"Easy Virtue" brings British humor to Rome fest
By Silvia Aloisi
ROME (Reuters Life!) - "Easy Virtue," a liberal adaptation of Noel Coward's play on the hypocrisy of English high society in the 1920s, brought a bubbly dose of humor to the drama-heavy Rome film festival, where it was warmly applauded on Monday.
A British production directed by Australian Stephan Elliott, the film tells the story of a free-spirited and glamorous female American race driver, Larita, who marries the son of an English aristocratic family after a whirlwind romance.
When they return to the Victorian family home, Larita, played by Jessica Biel, instantly finds herself on a collision course with her mother-in-law, a caustic Kristin Scott Thomas.
Colin Firth is also in the cast as Scott Thomas' withdrawn husband still haunted by the horrors of World War One.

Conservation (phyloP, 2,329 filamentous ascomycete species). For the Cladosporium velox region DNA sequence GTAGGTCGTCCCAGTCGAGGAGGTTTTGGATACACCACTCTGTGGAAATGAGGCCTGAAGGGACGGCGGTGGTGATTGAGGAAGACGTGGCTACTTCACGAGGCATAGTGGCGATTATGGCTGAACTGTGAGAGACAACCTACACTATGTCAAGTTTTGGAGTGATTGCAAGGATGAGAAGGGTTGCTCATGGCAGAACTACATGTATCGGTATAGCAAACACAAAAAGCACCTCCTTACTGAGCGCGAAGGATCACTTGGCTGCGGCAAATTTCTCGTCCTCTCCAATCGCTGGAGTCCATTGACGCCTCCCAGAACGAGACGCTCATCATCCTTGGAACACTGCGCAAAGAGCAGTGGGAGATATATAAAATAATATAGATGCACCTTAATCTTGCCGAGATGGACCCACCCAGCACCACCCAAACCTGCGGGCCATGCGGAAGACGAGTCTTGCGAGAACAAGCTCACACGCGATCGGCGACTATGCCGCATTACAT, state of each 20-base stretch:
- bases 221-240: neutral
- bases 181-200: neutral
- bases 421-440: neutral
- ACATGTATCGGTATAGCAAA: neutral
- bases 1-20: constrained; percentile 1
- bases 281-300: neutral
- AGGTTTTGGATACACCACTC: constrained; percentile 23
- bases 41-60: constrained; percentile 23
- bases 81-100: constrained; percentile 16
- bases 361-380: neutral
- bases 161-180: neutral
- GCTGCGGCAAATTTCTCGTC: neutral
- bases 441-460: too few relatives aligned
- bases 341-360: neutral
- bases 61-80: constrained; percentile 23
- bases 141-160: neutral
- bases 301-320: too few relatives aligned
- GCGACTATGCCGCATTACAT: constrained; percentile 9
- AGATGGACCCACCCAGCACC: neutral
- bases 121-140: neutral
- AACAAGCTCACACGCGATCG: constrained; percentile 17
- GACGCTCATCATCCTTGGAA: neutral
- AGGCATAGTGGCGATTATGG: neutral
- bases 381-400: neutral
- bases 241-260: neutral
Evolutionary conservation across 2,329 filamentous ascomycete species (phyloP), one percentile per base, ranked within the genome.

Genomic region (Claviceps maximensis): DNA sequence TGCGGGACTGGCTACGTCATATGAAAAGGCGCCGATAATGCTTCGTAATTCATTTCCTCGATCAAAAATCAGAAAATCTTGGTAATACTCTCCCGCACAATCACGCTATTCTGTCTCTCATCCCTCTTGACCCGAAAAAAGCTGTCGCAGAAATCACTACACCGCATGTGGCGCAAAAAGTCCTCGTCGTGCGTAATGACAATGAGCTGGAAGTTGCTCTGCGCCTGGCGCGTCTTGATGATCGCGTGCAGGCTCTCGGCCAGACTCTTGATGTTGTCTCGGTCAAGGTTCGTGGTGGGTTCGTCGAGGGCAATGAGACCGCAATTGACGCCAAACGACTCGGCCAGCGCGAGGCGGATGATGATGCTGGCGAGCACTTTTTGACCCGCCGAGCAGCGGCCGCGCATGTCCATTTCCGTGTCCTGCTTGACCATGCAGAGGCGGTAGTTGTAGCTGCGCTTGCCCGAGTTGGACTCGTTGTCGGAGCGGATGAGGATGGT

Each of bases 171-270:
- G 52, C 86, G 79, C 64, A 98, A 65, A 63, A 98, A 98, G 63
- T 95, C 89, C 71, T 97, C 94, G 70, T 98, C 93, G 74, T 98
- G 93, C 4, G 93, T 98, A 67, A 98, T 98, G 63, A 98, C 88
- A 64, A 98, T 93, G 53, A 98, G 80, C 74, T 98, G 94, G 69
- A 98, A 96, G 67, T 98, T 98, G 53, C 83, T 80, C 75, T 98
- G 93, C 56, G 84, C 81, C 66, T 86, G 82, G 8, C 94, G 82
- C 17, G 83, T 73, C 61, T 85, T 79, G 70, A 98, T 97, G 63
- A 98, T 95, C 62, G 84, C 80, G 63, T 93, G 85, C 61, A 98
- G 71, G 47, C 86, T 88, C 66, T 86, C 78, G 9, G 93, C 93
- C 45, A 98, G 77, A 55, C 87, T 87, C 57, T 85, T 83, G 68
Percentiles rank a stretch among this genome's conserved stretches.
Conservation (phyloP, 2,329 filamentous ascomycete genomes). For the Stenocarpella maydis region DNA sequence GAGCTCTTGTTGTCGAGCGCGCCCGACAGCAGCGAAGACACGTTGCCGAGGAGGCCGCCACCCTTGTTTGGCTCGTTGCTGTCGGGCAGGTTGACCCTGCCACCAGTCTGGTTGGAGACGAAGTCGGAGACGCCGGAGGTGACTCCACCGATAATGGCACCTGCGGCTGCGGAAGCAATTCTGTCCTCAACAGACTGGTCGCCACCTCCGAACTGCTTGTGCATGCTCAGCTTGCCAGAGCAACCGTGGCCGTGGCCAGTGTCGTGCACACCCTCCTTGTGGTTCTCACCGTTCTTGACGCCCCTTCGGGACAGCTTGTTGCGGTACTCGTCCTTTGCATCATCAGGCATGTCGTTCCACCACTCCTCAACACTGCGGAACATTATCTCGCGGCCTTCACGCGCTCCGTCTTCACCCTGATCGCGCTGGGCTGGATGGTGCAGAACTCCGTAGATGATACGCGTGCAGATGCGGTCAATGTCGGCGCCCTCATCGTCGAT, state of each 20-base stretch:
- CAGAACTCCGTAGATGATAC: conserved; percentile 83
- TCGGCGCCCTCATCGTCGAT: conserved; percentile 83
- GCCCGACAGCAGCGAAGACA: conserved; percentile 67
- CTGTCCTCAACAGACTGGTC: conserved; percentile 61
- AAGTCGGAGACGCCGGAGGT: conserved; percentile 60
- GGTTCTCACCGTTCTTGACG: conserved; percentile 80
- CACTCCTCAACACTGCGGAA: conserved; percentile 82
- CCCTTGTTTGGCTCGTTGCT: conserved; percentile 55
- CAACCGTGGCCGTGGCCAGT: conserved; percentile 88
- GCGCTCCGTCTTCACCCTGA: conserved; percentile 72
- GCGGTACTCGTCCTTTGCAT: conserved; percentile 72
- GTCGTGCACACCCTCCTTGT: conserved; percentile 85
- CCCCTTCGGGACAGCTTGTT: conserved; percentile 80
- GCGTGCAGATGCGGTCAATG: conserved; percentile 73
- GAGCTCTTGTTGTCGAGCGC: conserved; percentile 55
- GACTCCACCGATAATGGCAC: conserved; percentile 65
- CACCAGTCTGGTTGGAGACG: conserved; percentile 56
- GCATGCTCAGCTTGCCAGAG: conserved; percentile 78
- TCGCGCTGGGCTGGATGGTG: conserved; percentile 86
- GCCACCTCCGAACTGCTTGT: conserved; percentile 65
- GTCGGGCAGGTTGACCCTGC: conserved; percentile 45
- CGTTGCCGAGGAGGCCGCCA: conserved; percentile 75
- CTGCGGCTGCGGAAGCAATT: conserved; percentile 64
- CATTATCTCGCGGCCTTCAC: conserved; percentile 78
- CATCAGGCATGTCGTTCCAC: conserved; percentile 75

While the "meet the parents" theme is hardly original, "Easy Virtue" builds on the wit of Coward's play by setting the psychological warfare between the two women against the backdrop of old-fashioned and decadent England in the post-war years.
It also turns the period film genre on its head with fast-paced, sassy dialogues and funny scenes that give the movie a light touch even when things in the stuffy countryside mansion start to get serious.
Elliott, who won critical acclaim with his quirky 1994 film "The Adventures of Priscilla, Queen of the Desert," returned to directing after a nine-year absence following a skiing accident that nearly killed him and his own disenchantment with the film business.
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